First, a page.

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dc.contributor.authorConeway, Betty
dc.contributor.authorHwang, Sang
dc.contributor.authorLyounghee, Kim
dc.date.accessioned2020-07-15T15:35:16Z
dc.date.available2020-07-15T15:35:16Z
dc.date.issued2020-03-05
dc.identifier.urihttps://hdl.handle.net/11310/302
dc.descriptionData Collection Methodology: The mixed-methods research study collected qualitative and quantitative data gleaned from both online surveys and targeted semi-structured interviews conducted face-to-face. All adult participants were recruited through an email inviting them to participate in the online survey. Minor participants (younger than 18 years of age) were recruited after their parent or guardian gave permission for them to participate in the research study. The participants in the study included the following three subgroups: 1) Scholarship Recipients - both adult and minor 2) Parents of Scholarship Recipients 3) Faculty/Staff of the School Faculty and staff, parents, and adult scholarship recipients responded to online survey questions, while minor recipients were asked face-to-face interview questions at the target school. The total number of participants was 26, including 16 faculty and staff, five parents, and five scholarship recipients (three minor students and two adult former students). Expected Findings: Data collected in this study revealed that diversification of the student population by race, background, and socio-economic may help students identify more easily with the world around them and be more accepting of different cultures. Both parents and students responded that the school’s curriculum and smaller classrooms were beneficial for high-quality education and academic independence. Though the scholarship recipients interacted with their peers just like other students, sometimes they needed extra support for assignments due to not having easy access to computers or additional school supplies. Research findings highlighted the fact that even though the scholarship funds covered the students’ tuition, there were additional expenses that were sometimes prohibitive for the scholarship recipients, such as the cost of uniforms, field trips, and unplanned costs. Faculty participants shared that some students faced food insecurity issues and were challenged at times with issues involving social inclusion and meeting higher academic expectations. Conclusions drawn from the data reveal that a positive school culture enables all students to feel a sense of belonging, participate actively in the educational community, and develop a meaningful social relationships.en_US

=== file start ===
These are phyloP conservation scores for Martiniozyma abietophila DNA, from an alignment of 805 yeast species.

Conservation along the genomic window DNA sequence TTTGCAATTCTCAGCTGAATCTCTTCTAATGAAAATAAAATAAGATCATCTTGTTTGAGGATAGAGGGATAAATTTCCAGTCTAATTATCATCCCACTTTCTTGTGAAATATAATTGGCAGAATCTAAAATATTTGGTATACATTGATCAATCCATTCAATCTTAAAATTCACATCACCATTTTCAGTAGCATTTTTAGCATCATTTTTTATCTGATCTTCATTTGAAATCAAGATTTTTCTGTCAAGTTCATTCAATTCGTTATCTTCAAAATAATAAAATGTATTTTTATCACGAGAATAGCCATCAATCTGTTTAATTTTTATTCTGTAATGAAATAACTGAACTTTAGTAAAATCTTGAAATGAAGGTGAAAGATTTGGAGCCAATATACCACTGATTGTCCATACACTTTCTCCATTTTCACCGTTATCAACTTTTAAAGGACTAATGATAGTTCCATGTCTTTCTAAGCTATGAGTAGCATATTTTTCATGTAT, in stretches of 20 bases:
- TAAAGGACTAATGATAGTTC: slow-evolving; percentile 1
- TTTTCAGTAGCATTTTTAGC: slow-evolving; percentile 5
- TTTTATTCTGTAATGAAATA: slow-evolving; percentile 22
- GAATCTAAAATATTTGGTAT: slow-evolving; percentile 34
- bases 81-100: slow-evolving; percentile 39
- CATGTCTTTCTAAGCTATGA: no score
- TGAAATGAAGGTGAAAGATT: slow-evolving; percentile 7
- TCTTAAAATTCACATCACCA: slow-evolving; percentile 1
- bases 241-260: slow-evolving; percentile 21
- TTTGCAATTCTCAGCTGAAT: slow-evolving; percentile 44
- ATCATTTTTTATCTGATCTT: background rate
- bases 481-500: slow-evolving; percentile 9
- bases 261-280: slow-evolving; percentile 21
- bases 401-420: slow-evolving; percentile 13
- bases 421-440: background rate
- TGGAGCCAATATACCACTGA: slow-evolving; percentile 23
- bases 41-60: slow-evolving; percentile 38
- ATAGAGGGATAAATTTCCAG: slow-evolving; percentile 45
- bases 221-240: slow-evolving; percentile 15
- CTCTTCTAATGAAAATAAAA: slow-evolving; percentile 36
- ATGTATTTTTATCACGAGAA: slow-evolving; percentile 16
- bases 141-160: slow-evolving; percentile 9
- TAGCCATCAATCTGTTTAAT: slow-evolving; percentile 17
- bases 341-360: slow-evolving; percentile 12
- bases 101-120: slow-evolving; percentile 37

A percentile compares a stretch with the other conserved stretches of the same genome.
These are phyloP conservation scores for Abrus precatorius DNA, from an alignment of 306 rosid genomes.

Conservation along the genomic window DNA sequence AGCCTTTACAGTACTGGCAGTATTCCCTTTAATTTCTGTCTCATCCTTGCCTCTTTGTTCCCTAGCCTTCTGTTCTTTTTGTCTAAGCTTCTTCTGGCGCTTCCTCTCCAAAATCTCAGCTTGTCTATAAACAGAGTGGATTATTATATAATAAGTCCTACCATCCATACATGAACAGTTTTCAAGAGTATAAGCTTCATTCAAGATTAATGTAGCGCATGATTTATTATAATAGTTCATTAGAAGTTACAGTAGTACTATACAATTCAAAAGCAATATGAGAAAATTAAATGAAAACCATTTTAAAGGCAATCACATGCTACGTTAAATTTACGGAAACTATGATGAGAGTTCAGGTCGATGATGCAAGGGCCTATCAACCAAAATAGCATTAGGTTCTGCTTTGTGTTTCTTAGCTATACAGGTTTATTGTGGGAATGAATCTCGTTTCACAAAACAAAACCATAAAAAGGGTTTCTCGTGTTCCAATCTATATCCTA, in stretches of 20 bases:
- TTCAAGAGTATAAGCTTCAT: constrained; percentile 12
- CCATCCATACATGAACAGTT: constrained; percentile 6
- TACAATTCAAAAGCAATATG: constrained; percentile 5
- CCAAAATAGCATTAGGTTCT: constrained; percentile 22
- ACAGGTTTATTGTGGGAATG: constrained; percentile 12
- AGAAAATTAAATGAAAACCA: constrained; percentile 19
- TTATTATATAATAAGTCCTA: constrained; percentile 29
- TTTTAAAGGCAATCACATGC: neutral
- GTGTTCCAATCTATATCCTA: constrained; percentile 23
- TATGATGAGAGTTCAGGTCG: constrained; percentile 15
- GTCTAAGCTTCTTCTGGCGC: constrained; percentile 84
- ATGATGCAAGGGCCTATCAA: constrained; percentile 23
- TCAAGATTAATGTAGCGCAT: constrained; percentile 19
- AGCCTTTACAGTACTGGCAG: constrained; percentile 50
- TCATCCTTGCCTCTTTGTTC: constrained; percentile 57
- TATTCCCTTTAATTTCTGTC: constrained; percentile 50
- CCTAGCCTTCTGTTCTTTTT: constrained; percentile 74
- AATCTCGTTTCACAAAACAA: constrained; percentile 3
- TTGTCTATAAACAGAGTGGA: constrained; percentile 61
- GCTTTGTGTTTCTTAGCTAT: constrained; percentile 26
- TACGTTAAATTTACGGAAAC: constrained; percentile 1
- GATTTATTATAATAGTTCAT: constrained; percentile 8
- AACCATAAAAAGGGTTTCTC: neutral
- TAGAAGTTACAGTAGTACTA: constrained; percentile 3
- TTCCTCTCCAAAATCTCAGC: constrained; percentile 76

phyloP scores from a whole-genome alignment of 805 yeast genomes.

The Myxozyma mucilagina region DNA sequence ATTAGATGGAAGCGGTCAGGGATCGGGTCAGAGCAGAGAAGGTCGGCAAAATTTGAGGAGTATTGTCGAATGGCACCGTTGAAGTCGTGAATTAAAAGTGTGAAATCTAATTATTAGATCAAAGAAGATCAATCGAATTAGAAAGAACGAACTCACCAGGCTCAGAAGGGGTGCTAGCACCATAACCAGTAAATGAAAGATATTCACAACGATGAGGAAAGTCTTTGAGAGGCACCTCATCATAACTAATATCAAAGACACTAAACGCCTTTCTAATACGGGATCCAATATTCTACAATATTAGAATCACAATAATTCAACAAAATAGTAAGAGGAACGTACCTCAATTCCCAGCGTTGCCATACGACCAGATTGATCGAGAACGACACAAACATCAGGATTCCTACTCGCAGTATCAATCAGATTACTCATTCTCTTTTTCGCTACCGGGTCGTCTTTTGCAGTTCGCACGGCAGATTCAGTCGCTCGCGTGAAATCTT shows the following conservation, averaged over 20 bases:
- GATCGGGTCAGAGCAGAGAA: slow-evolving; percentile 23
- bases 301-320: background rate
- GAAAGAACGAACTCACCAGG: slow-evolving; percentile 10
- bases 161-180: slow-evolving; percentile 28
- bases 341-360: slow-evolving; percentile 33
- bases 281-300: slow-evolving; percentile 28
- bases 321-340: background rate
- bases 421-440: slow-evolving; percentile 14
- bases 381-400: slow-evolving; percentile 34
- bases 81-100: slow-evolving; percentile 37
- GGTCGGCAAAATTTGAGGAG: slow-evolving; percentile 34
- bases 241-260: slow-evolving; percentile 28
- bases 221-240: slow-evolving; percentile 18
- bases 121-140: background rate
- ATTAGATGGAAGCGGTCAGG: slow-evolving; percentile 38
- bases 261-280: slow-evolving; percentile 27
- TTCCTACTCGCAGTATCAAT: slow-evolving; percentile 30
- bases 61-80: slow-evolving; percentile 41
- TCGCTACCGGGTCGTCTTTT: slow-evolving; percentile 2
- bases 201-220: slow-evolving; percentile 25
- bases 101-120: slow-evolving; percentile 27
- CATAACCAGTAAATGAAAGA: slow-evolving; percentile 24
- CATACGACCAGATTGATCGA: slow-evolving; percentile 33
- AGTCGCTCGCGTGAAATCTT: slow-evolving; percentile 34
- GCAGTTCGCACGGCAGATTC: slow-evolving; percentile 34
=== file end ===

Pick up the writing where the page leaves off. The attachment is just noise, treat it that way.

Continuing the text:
dc.description.abstractAbstract: The mixed-methods research study was designed to identify outcomes of sustained scholarship support on a targeted group of students. The investigation explored the influence of receiving ongoing scholarship funds on the recipients, their families, and on the school’s culture. The identified sample of students attended a non-profit private preschool and was then awarded a scholarship to attend a private, faith-based preparatory institution serving students from pre-kindergarten to eighth grade in a rural hub city. Two scholarships are given annually to preschool students who have demonstrated academic potential and whose families actively engage in their child’s education. Data was collected from 26 study participants from three subgroups: 1) adult and minor scholarship recipients, 2) parents of scholarship recipients, and 3) faculty and staff of the preparatory school. Adult participants responded to online survey questions, while minor recipients were asked face-to-face interview questions at the school. Data analysis revealed that diversification of the student population by race, background, and socio-economic may help students identify more easily with the world around them and be more accepting of different cultures. Analysis of the data also highlighted that even though the scholarship funds covered the students’ tuition, there were additional expenses that were sometimes prohibitive for the scholarship recipients, such as school uniforms, field trips, and unplanned costs. Conclusions drawn from the data reveal that a positive school culture enables all students to feel a sense of belonging, participate actively in the educational community, and develop meaningful social relationships.en_US
dc.language.isoen_USen_US
dc.publisherWTAMU Cornette Libraryen_US
dc.subjectdiversityen_US
dc.subjectscholarshipen_US
dc.subjectschool cultureen_US
dc.titleImpact of Sustained Scholarship: Enduring Opportunities for High-Quality Educationen_US
dc.typePresentationen_US


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